A history of private sponsorship

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June 4, 2010 | Feature | Number 12
Tim Wichert,

A new Immigration Act for Canada in 1976 included a provision for private sponsorship of refugees. A Mennonite Member of Parliament, Jake Epp from Steinbach, Man., had been advocating this option in order for church and community groups—the private sector—to become involved in settling people in Canada.

Along with changes in Canadian immigration policy in the late 1970s, the international scene changed dramatically and there was a huge exodus of people from Laos, Cambodia and Vietnam. They were fleeing persecution and unstable political and economic conditions. Hundreds of thousands of people were fleeing, some over land, others crowded onto boats and became known as the “boat people.”

Across Canada that year—1979—churches, community groups and others were offering to sponsor refugees. There were more than 7,000 groups involved, primarily church groups. During this time, the Mennonite Central Committee (MCC) Ottawa office initiated discussions with the government to draft a refugee sponsorship agreement. The purpose of this agreement was to make the process easier.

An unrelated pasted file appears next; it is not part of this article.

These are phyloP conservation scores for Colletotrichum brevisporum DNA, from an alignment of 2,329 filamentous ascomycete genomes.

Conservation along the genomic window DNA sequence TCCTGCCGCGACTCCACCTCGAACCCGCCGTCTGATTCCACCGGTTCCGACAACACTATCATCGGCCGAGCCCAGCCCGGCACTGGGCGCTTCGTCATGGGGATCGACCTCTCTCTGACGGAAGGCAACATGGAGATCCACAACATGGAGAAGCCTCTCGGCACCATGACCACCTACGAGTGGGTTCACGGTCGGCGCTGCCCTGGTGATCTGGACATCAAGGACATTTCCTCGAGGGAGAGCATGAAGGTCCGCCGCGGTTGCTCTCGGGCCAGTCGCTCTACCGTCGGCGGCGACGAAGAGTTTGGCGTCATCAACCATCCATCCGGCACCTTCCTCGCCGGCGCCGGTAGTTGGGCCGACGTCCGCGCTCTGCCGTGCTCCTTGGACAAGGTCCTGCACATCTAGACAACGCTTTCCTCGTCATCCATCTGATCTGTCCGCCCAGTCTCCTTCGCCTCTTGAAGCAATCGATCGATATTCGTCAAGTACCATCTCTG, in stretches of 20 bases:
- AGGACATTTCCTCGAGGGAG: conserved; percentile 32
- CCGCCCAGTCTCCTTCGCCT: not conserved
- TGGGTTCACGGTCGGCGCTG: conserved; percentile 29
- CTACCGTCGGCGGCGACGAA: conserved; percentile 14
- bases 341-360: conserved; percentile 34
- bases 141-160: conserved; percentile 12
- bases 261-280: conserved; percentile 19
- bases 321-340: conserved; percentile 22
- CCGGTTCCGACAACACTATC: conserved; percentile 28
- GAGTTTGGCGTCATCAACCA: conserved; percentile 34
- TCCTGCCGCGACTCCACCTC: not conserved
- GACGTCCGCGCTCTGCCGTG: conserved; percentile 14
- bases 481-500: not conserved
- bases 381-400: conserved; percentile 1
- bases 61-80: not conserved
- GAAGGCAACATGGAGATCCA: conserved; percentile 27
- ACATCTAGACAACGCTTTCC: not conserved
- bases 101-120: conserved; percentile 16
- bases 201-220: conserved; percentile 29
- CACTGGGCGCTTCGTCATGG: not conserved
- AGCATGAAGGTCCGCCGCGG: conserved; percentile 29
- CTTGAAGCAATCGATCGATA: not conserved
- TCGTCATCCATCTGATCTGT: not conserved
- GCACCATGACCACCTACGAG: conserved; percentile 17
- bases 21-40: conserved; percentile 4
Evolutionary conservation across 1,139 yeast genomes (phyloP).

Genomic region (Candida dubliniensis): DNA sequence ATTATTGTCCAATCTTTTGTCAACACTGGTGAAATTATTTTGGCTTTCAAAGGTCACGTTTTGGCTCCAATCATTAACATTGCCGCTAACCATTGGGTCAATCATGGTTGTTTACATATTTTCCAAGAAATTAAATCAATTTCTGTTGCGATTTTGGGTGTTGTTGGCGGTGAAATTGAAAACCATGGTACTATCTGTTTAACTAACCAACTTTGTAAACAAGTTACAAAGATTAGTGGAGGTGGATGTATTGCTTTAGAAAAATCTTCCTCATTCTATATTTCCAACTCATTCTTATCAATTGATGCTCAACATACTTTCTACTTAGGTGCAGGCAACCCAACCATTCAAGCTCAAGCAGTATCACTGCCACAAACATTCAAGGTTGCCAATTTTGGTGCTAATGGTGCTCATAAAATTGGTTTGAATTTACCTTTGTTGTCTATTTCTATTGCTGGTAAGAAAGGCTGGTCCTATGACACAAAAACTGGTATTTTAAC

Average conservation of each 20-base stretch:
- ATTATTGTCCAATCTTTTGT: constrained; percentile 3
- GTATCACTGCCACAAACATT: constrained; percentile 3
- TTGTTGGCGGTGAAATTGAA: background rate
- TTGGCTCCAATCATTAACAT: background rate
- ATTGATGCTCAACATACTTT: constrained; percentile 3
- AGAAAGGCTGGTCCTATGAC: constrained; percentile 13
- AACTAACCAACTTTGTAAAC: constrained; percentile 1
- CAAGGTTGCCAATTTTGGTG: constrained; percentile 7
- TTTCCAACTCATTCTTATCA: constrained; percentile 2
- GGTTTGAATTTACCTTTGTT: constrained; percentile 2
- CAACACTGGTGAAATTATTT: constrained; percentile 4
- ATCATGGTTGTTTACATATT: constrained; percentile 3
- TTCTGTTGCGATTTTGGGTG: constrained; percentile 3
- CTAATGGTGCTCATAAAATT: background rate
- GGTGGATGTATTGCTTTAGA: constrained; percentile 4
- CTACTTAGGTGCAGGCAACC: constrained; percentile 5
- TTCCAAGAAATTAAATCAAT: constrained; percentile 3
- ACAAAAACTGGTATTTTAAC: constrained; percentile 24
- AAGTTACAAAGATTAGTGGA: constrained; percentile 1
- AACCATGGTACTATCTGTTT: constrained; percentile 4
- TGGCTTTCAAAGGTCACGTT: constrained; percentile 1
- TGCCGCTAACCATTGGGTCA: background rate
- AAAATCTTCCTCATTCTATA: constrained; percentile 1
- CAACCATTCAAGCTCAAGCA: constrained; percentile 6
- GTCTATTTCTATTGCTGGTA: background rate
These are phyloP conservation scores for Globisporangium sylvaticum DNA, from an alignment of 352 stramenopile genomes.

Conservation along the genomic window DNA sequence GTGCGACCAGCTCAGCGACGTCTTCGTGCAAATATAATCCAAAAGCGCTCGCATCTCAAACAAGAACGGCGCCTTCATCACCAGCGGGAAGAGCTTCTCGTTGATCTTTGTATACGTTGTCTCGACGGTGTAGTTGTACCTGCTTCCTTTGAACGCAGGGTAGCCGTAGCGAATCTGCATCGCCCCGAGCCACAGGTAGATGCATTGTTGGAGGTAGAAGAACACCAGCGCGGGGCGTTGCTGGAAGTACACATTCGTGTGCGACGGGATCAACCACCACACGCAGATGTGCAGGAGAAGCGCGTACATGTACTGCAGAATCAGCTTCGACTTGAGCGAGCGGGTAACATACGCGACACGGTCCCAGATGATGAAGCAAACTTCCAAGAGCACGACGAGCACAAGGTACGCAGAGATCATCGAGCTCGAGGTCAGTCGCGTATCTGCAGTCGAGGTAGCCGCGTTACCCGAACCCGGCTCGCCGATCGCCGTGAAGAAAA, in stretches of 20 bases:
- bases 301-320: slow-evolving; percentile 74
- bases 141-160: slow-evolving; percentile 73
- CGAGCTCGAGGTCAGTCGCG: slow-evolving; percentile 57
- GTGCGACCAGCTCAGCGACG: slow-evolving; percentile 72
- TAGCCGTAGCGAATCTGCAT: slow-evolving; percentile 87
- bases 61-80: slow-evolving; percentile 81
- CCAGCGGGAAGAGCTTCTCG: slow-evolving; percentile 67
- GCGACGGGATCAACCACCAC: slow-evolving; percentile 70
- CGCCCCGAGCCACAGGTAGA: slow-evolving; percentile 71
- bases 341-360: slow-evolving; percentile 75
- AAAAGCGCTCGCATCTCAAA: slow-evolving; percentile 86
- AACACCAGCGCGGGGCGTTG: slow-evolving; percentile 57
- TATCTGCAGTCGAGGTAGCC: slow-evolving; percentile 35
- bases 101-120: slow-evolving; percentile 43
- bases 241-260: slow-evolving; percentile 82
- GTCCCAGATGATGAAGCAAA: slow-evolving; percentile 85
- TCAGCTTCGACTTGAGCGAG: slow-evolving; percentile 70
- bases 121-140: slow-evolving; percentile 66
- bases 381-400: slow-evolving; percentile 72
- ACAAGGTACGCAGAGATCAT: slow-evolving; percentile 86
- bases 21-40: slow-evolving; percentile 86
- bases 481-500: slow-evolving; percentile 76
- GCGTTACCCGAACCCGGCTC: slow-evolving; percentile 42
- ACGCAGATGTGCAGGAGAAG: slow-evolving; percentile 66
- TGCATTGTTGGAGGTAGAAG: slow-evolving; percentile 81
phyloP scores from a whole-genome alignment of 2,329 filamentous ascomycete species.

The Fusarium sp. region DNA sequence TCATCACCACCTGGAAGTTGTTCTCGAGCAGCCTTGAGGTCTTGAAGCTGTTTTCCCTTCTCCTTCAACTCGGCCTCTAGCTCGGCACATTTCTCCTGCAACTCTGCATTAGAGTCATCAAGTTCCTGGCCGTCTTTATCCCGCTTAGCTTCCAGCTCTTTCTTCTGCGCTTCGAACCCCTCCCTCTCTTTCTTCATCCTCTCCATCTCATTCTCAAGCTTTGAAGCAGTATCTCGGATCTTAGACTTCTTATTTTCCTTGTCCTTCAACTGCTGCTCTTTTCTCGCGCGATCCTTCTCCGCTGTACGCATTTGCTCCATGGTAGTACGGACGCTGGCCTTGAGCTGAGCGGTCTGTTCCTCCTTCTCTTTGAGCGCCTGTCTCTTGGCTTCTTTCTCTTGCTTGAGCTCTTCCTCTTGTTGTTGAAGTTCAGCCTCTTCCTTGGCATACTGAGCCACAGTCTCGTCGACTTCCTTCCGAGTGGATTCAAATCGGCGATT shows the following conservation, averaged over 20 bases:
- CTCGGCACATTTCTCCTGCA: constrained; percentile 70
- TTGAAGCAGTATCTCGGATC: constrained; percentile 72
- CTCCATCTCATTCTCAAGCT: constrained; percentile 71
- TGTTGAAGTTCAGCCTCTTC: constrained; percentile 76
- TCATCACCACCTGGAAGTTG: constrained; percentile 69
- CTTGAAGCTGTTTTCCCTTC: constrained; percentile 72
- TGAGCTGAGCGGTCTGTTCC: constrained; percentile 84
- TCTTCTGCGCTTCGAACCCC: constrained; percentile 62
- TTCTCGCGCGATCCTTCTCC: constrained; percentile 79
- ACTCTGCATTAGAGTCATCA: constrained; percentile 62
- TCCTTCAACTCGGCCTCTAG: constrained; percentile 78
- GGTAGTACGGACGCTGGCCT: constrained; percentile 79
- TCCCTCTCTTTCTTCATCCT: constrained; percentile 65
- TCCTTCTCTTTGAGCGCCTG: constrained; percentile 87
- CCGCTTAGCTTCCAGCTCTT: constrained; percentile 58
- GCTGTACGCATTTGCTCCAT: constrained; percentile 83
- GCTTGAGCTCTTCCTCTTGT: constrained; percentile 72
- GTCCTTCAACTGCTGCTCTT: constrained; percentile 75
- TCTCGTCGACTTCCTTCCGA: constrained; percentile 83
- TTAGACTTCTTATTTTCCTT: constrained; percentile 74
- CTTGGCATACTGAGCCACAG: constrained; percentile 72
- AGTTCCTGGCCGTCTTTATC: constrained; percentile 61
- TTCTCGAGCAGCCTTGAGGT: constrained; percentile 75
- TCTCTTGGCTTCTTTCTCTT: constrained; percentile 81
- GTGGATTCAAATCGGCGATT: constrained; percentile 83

MCC would assume the overall responsibility for all Mennonite churches and groups that wanted to sponsor refugees. These churches and groups would not have to deal with the government bureaucracy; MCC would do that. It was a remarkable innovation. MCC became the first official sponsorship organization. The Canadian minister of immigration at the time, Bud Cullen, attended a signing ceremony at the MCC offices in Winnipeg.

Mennonite churches sponsored almost 4,000 refugees from Indochina in 1979 and 1980, which was more than 10 percent of all private sponsorships. Almost half of all Mennonite churches across Canada sponsored a family.

From an article by Tim Wichert in Ontario Mennonite History, November 2003.

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